Dr. John Hartnett’s 2007 book, Starlight, Time and thew New Physics, extends on Russel Humphrey’s intriquing Starlight and Time attempting to solve the problems of the original proposition. He does so with fascinating results.
The problem that both books try to do solve is that of a young creation being able to see the stars when they were created. Because even light from the nearest star, not our own, takes years to reach earth, it is not possible for the biblical account of creation to be correct: in that account, Adam, the first man, could already see the stars. If, in fact, they could see the stars that would imply creation is not young but very old and thus contradictory to the young creation the bible appears to talk about.
The question then is: How did Adam see starlight in the first week of creation?
As a poignant aside, note how christians differ from others when given a contradiction in their bible. The one who doesn’t believe the bible already sees an apparent contradiction and dismisses the entire thing. The one who does believe knows their bible and trusts it because they know it has told the truth a vast number of times before. Therefore, they give the bible the benefit of the doubt and go out and see if they can brainstorm how it might have come about according to God’s word. Many times in the past we’ve doubted the bible and then some years later it turns out it was quite right after all.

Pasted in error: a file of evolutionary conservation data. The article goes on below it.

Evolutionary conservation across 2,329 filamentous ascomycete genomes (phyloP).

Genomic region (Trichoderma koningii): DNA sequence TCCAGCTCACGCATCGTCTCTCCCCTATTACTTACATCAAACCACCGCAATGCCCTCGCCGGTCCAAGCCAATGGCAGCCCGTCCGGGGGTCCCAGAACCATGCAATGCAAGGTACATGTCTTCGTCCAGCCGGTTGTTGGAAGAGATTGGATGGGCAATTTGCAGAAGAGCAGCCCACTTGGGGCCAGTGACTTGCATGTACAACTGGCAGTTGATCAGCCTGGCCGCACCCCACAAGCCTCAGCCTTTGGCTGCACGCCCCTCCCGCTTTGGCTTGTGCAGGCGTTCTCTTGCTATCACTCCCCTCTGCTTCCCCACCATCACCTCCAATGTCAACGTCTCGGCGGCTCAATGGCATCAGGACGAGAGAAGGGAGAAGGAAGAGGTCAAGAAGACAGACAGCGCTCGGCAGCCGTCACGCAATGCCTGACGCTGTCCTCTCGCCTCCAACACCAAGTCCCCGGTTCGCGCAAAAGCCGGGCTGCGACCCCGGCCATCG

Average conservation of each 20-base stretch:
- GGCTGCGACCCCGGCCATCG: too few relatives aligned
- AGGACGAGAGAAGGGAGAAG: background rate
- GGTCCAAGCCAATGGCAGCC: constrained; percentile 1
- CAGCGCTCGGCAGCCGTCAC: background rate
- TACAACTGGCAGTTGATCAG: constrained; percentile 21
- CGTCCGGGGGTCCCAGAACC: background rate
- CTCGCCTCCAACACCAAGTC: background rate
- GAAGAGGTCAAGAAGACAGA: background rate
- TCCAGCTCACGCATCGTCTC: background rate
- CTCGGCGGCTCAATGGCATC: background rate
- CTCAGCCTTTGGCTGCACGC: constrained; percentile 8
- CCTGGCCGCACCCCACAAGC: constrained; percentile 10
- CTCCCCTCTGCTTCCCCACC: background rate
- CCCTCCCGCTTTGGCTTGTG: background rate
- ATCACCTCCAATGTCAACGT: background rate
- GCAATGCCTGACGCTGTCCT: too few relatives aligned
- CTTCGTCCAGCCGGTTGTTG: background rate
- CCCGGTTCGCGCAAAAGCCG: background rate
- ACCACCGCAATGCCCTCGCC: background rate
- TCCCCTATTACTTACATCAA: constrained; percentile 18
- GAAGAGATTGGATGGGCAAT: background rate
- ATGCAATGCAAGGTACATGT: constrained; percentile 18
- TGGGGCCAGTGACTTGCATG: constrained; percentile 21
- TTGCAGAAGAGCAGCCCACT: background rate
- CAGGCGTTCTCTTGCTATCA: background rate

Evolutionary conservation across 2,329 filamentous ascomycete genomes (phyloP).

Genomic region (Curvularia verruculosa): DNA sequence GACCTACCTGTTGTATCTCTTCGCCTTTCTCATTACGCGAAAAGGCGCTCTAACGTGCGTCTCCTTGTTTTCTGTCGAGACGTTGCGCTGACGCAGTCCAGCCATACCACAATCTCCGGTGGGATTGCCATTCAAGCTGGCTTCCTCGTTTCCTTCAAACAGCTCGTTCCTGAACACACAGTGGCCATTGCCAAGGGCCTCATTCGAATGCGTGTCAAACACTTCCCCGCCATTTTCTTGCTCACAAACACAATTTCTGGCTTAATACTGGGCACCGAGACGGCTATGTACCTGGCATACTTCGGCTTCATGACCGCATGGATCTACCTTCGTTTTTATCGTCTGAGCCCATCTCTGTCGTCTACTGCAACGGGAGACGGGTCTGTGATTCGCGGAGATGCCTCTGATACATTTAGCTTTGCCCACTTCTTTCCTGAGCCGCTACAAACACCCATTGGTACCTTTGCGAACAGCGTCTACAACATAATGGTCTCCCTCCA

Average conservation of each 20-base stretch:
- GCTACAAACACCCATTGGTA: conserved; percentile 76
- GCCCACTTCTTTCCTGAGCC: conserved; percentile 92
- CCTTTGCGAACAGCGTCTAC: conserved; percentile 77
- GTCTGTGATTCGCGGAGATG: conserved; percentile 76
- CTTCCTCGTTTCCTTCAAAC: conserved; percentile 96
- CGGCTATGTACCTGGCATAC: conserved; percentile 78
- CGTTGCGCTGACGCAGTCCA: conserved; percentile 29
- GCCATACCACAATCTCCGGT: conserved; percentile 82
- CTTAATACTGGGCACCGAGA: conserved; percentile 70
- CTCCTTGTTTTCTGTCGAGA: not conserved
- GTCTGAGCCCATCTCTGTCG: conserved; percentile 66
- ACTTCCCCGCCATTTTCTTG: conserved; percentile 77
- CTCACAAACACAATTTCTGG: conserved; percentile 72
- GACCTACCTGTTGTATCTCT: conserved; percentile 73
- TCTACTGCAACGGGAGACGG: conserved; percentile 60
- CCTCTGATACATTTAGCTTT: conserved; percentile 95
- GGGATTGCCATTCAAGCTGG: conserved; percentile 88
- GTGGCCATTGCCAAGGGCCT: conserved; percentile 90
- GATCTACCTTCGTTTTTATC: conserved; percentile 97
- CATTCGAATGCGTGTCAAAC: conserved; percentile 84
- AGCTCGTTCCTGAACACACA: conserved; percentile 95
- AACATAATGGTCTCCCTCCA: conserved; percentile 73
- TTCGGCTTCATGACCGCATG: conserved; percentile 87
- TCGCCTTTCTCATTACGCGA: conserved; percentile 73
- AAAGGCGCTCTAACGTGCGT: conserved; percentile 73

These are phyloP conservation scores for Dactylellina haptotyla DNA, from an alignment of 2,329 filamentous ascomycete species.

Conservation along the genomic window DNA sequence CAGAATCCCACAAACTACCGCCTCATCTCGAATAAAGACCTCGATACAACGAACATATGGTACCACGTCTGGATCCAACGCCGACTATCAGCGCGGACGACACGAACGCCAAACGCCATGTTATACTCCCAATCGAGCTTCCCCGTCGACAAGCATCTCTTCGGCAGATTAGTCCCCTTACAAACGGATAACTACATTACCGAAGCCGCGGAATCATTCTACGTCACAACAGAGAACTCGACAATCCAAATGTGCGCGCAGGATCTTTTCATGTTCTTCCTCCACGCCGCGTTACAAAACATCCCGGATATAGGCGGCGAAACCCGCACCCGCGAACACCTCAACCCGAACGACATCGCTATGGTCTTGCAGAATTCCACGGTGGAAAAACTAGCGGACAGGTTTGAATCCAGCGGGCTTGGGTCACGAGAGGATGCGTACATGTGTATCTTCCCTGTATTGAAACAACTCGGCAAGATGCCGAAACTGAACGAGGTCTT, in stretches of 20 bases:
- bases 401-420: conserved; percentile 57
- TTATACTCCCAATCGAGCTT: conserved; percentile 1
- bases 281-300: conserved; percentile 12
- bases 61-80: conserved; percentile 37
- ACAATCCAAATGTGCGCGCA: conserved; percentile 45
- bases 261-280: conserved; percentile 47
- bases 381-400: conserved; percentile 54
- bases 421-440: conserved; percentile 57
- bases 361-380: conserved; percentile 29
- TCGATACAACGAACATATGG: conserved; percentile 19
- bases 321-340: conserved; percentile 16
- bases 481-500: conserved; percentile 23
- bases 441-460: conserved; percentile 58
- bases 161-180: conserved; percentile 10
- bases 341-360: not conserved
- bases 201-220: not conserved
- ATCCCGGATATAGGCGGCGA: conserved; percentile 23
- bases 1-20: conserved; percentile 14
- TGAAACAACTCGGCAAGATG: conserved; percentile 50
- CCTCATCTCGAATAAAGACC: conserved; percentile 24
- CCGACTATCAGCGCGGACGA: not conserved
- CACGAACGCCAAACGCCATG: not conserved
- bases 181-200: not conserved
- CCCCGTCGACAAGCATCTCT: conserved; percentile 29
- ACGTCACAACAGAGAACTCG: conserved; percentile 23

Christian cosmology effectively came out of nowhere to some pretty good ideas in the past 30 years. Humphrey gave us all a kick in the rear by thinking outside the box and using Einstein’s theory of relativity to explain that time on earth may have proceeded slower than time out in the universe. It might sound like crazy talk but Einstein’s theory has been tested and found quite valid for a long time now. The key is a catalyst that would alter the time of clocks locally and remote.
Humphrey’s model was a good starting point but had problems. Hartnett attempts to solve those problems and he makes some decent sense of it. Definitely worth a read. Harnett’s writing is necessarily dense but not overladen beyond what the uninitiated can handle. I highly recommend this read.